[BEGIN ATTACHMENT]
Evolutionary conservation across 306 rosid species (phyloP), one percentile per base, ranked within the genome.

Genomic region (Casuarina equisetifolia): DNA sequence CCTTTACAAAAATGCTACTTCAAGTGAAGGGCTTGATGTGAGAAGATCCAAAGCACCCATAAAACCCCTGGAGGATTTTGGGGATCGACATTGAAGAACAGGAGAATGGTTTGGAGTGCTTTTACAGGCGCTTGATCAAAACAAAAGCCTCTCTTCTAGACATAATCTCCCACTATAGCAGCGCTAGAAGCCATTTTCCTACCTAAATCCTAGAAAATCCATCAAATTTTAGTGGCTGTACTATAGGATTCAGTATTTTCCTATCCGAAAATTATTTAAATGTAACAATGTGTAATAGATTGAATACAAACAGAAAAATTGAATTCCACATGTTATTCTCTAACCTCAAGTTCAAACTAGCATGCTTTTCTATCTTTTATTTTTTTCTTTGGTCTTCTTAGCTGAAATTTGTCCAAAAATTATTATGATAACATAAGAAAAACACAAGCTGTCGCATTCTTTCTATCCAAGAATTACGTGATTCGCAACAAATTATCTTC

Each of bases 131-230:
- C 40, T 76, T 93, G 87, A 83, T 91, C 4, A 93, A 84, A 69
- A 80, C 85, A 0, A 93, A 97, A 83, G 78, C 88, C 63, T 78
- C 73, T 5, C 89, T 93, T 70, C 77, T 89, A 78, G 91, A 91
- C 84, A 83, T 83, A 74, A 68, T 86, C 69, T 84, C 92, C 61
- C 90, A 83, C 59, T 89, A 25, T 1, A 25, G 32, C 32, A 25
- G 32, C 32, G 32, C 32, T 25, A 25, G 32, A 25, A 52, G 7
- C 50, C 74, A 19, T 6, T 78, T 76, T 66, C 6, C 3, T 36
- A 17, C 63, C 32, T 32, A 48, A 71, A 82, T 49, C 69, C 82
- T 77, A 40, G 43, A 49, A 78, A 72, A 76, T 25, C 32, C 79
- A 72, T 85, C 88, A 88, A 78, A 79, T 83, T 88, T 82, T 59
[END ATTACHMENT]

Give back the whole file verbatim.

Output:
Evolutionary conservation across 306 rosid species (phyloP), one percentile per base, ranked within the genome.

Genomic region (Casuarina equisetifolia): DNA sequence CCTTTACAAAAATGCTACTTCAAGTGAAGGGCTTGATGTGAGAAGATCCAAAGCACCCATAAAACCCCTGGAGGATTTTGGGGATCGACATTGAAGAACAGGAGAATGGTTTGGAGTGCTTTTACAGGCGCTTGATCAAAACAAAAGCCTCTCTTCTAGACATAATCTCCCACTATAGCAGCGCTAGAAGCCATTTTCCTACCTAAATCCTAGAAAATCCATCAAATTTTAGTGGCTGTACTATAGGATTCAGTATTTTCCTATCCGAAAATTATTTAAATGTAACAATGTGTAATAGATTGAATACAAACAGAAAAATTGAATTCCACATGTTATTCTCTAACCTCAAGTTCAAACTAGCATGCTTTTCTATCTTTTATTTTTTTCTTTGGTCTTCTTAGCTGAAATTTGTCCAAAAATTATTATGATAACATAAGAAAAACACAAGCTGTCGCATTCTTTCTATCCAAGAATTACGTGATTCGCAACAAATTATCTTC

Each of bases 131-230:
- C 40, T 76, T 93, G 87, A 83, T 91, C 4, A 93, A 84, A 69
- A 80, C 85, A 0, A 93, A 97, A 83, G 78, C 88, C 63, T 78
- C 73, T 5, C 89, T 93, T 70, C 77, T 89, A 78, G 91, A 91
- C 84, A 83, T 83, A 74, A 68, T 86, C 69, T 84, C 92, C 61
- C 90, A 83, C 59, T 89, A 25, T 1, A 25, G 32, C 32, A 25
- G 32, C 32, G 32, C 32, T 25, A 25, G 32, A 25, A 52, G 7
- C 50, C 74, A 19, T 6, T 78, T 76, T 66, C 6, C 3, T 36
- A 17, C 63, C 32, T 32, A 48, A 71, A 82, T 49, C 69, C 82
- T 77, A 40, G 43, A 49, A 78, A 72, A 76, T 25, C 32, C 79
- A 72, T 85, C 88, A 88, A 78, A 79, T 83, T 88, T 82, T 59